So could 800 MW of electricity be available to produce the hydrogen in the area.

Currently, the world’s largest offshore wind farm is Hornsea One with a capacity of 1218 MW, which feeds into the National Grid at Killingholme.

This Google Map shows the distance between Scunthorpe and Killingholme.

Note.

  1. Scunthorpe is in the South-West corner of the map.
  2. Killingholme is in the North-East corner of the map.

The distance is about twenty miles.

When fully developed, the Hornsea Wind Farm is planned to have a capacity of 6 GW or 6000 MW, so there should be enough renewable energy.

Could The Hydrogen Be Created Offshore?

In ITM Power and Ørsted: Wind Turbine Electrolyser Integration, I wrote about combining wind turbines and electrolysers to create an offshore wind turbine, that generates hydrogen, rather than electricity.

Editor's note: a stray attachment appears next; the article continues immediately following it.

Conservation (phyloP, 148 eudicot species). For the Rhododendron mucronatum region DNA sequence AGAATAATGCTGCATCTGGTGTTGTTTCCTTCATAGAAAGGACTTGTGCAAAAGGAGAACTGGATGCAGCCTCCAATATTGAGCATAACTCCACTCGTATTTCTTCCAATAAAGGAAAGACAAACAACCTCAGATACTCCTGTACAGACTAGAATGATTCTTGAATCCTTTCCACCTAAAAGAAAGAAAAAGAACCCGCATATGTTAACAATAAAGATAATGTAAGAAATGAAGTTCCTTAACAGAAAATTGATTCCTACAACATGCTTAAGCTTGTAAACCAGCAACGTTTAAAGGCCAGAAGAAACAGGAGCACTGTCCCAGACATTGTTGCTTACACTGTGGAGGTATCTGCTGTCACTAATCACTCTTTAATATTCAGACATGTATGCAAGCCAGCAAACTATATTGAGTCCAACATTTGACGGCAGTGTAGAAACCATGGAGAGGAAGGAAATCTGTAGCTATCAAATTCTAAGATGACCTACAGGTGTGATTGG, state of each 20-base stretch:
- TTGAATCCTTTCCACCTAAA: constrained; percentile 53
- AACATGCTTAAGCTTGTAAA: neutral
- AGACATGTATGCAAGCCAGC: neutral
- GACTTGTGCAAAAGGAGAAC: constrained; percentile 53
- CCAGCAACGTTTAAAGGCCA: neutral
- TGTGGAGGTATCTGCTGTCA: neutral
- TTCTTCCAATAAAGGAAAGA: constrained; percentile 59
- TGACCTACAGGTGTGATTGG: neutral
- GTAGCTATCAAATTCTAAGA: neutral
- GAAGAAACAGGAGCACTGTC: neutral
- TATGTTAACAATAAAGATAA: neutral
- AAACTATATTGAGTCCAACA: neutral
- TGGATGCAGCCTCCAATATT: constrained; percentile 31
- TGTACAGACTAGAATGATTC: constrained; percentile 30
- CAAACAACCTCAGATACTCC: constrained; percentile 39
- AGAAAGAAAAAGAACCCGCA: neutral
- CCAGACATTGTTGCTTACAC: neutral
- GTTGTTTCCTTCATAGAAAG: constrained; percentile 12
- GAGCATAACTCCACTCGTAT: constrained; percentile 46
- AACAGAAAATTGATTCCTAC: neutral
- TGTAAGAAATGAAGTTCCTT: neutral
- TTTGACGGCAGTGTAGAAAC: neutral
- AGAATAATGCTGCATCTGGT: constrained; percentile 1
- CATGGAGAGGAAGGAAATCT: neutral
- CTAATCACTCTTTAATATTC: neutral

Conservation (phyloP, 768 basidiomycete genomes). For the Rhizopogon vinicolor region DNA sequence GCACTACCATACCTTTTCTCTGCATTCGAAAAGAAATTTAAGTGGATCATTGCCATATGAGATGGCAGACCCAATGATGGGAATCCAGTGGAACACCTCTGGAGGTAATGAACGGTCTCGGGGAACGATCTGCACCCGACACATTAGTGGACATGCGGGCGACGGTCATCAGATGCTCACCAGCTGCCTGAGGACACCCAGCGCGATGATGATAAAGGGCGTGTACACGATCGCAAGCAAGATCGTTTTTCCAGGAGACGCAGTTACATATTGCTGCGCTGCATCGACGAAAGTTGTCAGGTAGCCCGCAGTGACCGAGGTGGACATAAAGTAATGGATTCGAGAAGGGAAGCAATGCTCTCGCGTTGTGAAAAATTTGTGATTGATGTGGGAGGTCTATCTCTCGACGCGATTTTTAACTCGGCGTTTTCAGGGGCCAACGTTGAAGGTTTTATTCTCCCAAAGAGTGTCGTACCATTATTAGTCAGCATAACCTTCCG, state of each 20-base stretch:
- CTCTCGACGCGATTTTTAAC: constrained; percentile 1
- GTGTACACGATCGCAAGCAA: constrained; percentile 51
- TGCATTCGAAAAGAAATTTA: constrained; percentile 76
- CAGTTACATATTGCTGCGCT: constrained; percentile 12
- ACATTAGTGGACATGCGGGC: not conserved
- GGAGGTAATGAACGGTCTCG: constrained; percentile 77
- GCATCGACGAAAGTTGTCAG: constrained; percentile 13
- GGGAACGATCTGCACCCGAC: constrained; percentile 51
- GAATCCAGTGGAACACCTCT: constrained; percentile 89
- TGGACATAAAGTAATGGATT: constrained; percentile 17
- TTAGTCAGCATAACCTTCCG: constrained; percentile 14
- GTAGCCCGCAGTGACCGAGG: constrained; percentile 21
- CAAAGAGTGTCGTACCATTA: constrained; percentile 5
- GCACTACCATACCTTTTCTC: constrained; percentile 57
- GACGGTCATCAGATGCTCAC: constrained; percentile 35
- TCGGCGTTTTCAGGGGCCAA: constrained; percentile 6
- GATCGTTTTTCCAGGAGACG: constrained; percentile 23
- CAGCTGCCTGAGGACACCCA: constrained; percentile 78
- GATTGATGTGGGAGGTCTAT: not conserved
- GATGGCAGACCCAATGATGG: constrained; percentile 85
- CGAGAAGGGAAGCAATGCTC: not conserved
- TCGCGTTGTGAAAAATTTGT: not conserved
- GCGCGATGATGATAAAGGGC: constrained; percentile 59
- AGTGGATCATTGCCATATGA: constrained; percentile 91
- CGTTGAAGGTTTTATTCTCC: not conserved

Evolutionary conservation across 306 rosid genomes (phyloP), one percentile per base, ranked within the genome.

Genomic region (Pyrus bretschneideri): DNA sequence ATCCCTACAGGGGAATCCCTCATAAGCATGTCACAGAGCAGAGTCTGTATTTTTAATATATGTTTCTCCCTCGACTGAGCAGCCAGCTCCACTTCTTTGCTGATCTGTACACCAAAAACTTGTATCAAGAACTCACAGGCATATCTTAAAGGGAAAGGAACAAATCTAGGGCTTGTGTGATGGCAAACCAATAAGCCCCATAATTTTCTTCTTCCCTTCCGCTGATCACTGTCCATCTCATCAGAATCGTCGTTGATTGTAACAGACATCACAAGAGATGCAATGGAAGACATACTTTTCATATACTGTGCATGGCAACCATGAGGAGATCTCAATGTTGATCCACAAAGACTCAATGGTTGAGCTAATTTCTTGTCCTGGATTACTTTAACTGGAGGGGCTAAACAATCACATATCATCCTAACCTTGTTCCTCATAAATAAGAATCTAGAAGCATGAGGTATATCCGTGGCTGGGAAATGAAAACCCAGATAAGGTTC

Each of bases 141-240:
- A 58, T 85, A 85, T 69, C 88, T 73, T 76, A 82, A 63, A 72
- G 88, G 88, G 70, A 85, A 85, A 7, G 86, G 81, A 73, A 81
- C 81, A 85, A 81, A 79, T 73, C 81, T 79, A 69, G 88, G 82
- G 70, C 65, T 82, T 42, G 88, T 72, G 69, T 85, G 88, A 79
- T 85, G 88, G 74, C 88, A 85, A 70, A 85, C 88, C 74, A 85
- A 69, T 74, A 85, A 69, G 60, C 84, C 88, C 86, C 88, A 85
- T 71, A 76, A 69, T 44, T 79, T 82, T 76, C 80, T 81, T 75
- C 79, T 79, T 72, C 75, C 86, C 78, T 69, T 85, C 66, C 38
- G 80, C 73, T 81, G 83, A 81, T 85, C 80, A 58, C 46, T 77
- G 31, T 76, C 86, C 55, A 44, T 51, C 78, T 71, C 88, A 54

This approach may be ideal for the later phases of the Hornsea Wind Farm.

  • Redundant gas pipes can be used to bring the hydrogen ashore.
  • Worked-out offshore gas fields can be used to store hydrogen.
  • Worked-out gas fields in the area, are already being used to store natural gas from Norway.
  • The hydrogen can be fed directly into the HumberZero hydrogen network.

But the main reason, is that some serious commentators feel it is more affordable approach in terms of capital and maintenance costs.

It is also easy to convert hydrogen back to zero-carbon electricity, if you have a handy gas-fired power station. There could be as many of three of these at Keadby.

Conclusion

It’s all coming together on Humberside.